Those who were sceptical of the moratorium, including Greenpeace, have shown that before it had become effective, the Indonesian government had already issued concession rights for 9 million hectares to clear for new plantations. Big plantation companies also were reported to still have half of their concession unplanted, meaning that there were more than enough room for expansion.

Palm oil in numbers.  Palm oil in numbers.

In May 2015, President Joko Widodo once again extended the moratorium for another two years.

Sipayung deemed that Greenpeace had a mistaken view of Indonesia and was trapped in the paradigm of development in Western countries that had conducted total deforestation. “Indonesia subscribes to the sustainable development paradigm that manages diversity, which can live harmoniously with people in their respective areas,” Sipayung said.

He said that from the some 190 million hectares of land in Indonesia, at least 30 percent is being maintained as protected forests and conservation forests while the remaining 70 percent are for people, including for palm oil plantation. This ratio is in line with the Law on Forests, the Law on Spatial Planning and the Law on Environment.

At present, some 88 million hectares or 47 percent of the total landmass in Indonesia are still in the form of primary forests. The total surface taken up by palm oil is only at around  seven percent of the total. “Therefore it is not true that Indonesian forests are threatened by palm oil,” said Sipayung who is also a member of team writing the book “Myths and Facts on Palm Oil.”

He explained that Greenpeace is still trying to enforce IPOP (Indonesia Palm Oil Pledge) that prohibits CPO processing plant and mills to buy fresh fruit bunch of palm oil from farmers. This according to Sipayung was not in favour of small palm oil farmers, known as smallholders, but rather were favouring large corporations and rich palm oil consumers in Europe.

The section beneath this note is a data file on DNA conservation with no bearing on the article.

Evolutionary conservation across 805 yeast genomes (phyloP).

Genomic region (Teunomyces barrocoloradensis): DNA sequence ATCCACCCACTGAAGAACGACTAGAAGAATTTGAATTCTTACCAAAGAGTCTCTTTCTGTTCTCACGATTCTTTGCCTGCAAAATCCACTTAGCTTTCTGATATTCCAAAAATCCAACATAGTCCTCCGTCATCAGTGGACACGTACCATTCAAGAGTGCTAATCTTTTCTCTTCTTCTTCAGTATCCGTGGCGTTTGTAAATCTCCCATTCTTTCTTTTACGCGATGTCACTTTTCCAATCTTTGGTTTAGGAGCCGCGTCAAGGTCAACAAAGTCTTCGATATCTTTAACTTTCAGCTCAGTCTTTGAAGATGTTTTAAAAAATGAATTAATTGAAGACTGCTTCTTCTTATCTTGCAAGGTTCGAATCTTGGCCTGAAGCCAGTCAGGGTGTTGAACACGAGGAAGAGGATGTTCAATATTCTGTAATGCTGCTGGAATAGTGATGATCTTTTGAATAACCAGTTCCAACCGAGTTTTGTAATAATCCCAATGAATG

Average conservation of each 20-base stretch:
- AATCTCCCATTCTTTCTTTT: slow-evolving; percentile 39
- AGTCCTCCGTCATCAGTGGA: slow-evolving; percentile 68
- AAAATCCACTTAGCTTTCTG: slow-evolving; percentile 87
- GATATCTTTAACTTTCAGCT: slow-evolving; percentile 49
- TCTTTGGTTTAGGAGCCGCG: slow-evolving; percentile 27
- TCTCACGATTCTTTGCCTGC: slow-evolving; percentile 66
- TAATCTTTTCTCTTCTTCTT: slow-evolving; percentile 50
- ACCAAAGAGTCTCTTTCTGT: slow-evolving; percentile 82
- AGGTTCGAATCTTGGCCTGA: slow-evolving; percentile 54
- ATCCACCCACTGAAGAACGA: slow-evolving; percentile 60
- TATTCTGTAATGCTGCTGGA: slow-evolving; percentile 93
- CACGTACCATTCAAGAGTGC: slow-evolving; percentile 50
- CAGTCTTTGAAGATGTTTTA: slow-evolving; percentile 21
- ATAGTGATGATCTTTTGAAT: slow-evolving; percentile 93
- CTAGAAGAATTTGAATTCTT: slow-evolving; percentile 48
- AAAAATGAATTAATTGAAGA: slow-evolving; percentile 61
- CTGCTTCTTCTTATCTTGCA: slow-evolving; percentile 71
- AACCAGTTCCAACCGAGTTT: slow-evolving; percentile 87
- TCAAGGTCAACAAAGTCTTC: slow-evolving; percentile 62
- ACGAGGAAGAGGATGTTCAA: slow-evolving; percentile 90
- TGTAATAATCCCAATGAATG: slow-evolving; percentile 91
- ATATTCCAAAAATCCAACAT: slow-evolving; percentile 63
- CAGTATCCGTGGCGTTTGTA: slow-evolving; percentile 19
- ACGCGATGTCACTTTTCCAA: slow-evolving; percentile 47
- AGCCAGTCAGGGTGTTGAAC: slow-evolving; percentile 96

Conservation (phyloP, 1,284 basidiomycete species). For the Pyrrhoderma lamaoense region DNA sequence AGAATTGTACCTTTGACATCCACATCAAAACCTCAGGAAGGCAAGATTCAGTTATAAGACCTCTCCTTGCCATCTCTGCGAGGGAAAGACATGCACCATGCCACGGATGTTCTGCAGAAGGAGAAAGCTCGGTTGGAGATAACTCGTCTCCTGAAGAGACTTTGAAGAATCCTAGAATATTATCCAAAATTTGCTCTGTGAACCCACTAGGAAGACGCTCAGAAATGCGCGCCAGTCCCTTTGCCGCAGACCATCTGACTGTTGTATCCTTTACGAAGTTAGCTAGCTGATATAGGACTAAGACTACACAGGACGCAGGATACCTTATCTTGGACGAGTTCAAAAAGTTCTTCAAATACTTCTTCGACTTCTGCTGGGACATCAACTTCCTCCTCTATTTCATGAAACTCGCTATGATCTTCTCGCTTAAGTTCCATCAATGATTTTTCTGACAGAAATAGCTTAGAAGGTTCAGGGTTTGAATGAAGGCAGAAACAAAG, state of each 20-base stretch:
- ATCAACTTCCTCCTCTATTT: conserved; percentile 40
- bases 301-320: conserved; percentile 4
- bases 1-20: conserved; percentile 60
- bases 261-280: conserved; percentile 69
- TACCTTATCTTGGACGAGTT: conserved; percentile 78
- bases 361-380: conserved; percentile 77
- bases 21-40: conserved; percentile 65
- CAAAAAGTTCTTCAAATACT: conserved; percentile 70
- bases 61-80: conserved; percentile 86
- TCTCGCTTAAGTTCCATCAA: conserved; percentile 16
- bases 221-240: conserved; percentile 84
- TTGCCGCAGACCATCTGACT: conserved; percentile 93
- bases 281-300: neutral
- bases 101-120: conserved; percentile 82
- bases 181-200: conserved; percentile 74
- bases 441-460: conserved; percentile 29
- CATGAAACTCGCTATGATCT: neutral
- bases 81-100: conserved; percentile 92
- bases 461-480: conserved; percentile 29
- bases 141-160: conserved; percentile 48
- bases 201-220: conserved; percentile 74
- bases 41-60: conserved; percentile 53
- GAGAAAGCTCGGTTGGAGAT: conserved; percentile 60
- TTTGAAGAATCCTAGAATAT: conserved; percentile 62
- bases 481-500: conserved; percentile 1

“Palm oil plantations have in fact saved millions of people from poverty. It is as if Greenpeace is prohibiting people from lifting themselves out of poverty. Greenpeace appears to be happier if the farmers remain poor,” he said.

There are at least 17 million people whose livelihood are linked to the palm oil industry, directly or indirectly, in Indonesia  Farmers manage at least 4.7 million hectares or 41 percent of the total of 11,9 million hectares of palm oil plantation in Indonesia  Palm oil is also the country’s largest foreign exchange earner with palm oil exports in 2016 bringing in Rp 240 trillion, or eight percent up from the previous year.

Palm oil plantation. Source: Indonesia Investmens. Palm oil plantation. Source: Indonesia Investmens.

Tiur Rumondang, RSPO Country Director and spokeperson for Indonesia Operation, said that RSPO is aware of the report published by Greenpeace. “We remain committed to transparency and accountability and welcome independent reviews by third parties, including NGOs,” Rumondang told the Palm Scribe.

While the issue of palm oil sourcing remains a controversial one, Rumondang said, RSPO members sourcing sustainable oil palm products are required to comply with supply chain certification, which has ramifications for members who do not comply.

“RSPO members are also required to set time-bound plans to implement their sustainability commitments, and we must allow them the necessary time to achieve this. Transformation cannot be done in isolation, nor can it be achieved overnight, and only through a collaborative, transparent, and inclusive approach, such as that created by the RSPO, can we transform the market together,” Rumondang told the Palm Scribe.

Until this  report was written, the Association of Palm Oil Producer (GAPKI) declined to comment on the Greenpeace report.